Even as a burnt out shell Antrim Castle still stood then majestically and proud with all its facade back in 1953. Behind the children through the main entrance you can see a small arched doorway and through the window to the right you can see a large arched entrance perhaps a corridor. Through the window to the left you can see a small boy exploring the inside of the Castle. Now to the children sitting on the steps at the back we have Alan Gillespie and in front is Patricia Wilson and her cousin Caroline McCrea who was here on holiday. The young chap that took the photograph is Desmond Gillespie who used a Brownie wooden box camera and it took skill to use it.
This photograph was taken in Antrim but why the people are all dressed up is unknown to me.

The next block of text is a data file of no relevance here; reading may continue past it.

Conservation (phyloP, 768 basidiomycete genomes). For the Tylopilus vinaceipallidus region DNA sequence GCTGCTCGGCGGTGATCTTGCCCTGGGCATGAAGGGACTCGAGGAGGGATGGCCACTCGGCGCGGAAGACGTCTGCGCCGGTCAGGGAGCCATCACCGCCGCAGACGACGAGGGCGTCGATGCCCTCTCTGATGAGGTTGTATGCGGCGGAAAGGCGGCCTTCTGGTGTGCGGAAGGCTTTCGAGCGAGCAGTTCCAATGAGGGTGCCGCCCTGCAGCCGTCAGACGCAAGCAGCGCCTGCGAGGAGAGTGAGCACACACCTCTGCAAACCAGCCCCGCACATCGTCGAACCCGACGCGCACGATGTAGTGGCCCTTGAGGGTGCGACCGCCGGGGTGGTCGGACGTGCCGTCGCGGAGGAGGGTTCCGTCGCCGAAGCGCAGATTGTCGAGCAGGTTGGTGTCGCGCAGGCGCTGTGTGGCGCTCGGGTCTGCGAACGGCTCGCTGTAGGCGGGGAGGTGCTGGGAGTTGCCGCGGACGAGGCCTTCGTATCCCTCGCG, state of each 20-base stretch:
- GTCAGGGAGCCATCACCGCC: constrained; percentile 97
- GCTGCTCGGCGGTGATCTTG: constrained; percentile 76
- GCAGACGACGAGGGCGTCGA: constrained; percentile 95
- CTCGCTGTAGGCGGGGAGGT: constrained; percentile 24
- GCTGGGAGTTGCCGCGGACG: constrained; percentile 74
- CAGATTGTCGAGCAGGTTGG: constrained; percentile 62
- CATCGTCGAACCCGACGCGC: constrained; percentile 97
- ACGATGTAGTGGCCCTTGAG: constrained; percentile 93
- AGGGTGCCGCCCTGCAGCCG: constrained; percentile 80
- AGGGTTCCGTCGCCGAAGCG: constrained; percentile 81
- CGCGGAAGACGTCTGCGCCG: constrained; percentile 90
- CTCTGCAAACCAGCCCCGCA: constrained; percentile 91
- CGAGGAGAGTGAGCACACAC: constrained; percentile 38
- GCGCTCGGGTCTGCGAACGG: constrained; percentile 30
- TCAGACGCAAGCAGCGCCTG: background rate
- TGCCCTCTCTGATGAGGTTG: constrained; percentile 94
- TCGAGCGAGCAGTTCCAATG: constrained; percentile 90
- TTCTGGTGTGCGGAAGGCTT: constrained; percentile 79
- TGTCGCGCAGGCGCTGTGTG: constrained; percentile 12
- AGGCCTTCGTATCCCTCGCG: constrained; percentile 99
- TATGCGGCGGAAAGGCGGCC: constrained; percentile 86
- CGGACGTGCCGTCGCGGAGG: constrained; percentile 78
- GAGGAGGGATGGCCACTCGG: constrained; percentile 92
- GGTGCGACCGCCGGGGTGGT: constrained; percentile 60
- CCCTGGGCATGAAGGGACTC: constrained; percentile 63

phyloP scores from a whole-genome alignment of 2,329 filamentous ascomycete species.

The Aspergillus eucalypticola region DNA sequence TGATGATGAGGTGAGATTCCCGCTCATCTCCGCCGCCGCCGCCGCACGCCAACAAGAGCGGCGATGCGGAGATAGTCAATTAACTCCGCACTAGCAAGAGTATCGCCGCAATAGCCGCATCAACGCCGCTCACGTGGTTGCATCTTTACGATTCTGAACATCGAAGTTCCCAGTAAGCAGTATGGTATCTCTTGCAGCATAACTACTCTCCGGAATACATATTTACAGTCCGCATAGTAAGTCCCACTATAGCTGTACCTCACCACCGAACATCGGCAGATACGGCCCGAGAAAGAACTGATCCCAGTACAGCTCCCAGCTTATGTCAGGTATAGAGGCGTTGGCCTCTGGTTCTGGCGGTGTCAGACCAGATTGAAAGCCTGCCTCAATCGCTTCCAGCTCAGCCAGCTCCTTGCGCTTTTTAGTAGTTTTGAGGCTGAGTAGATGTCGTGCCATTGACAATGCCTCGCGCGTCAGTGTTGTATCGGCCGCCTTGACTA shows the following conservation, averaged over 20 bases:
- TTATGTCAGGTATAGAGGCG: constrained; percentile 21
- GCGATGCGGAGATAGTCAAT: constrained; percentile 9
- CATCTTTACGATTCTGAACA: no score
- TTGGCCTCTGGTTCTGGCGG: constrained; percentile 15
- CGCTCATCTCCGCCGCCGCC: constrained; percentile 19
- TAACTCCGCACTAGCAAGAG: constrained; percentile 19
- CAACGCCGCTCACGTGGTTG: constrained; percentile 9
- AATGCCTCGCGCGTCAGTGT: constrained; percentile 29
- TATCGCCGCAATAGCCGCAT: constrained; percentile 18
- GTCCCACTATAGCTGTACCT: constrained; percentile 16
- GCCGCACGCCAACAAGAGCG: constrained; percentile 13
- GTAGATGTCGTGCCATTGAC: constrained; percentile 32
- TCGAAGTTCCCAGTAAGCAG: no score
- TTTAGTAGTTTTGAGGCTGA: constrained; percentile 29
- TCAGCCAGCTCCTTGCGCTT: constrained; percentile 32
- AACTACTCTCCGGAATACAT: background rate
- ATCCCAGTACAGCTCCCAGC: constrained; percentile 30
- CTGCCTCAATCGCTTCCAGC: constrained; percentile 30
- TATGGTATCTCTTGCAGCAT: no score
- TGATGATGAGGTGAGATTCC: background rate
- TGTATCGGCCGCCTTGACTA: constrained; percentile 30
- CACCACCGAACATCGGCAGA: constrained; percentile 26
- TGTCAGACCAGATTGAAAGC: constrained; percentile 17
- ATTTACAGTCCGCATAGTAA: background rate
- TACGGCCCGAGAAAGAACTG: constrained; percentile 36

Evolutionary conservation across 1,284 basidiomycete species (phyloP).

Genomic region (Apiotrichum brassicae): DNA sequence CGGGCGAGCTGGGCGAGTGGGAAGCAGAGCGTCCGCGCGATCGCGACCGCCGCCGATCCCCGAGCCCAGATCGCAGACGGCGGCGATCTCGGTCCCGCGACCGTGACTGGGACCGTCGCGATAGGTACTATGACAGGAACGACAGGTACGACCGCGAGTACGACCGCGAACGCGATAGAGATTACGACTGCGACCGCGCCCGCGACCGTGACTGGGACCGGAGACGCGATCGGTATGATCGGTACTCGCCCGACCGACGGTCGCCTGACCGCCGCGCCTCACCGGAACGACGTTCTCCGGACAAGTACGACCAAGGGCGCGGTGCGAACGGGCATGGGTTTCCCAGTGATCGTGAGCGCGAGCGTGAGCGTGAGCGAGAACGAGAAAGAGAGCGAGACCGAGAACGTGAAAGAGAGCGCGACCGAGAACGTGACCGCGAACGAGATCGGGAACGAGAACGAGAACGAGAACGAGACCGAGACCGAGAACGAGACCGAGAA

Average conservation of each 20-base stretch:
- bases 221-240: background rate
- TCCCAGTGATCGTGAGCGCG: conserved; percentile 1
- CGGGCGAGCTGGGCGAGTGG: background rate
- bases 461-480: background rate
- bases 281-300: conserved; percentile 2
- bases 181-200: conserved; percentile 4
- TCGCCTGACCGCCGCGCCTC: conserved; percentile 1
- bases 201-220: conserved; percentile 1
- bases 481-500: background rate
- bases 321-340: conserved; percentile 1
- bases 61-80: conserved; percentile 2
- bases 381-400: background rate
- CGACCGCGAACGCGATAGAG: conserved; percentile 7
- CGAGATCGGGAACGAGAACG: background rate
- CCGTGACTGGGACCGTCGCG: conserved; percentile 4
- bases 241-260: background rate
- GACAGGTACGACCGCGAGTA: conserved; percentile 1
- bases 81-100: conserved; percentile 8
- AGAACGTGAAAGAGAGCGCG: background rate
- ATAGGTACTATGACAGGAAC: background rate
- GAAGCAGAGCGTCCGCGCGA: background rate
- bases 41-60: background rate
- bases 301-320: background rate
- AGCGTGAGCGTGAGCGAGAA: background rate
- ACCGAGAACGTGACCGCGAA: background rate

Was this a fancy dress do or where they part of a theatrical group, now if you know better please let me know.
Isn't this nice, brother and Sister with their arms around each other instead of usually around each others necks!
This is Rita Agnew with her brother Jack Agnew in 1937 sitting in the field enjoying themselves and in the background a thing you would never see in a field nowadays, a Haystack! I used to love either sliding down them or burrowing into them to make a secret hideout and then the farmer chasing us.
It's 1950 and it's 1.40pm here at the Antrim Sorting Post Office with the staff who are having their photograph taken.
From the left at the back is Robin Baird, Samuel Fleming, William (Willy or Billy) McKee, "Ching" Wallace and Billy Neill (from Randalstown)
Seated in front are from Head Office J.B. McRoberts, Olive McMaster, Mrs Baxter, Isa McQuillan and Eric Kyle Postmaster.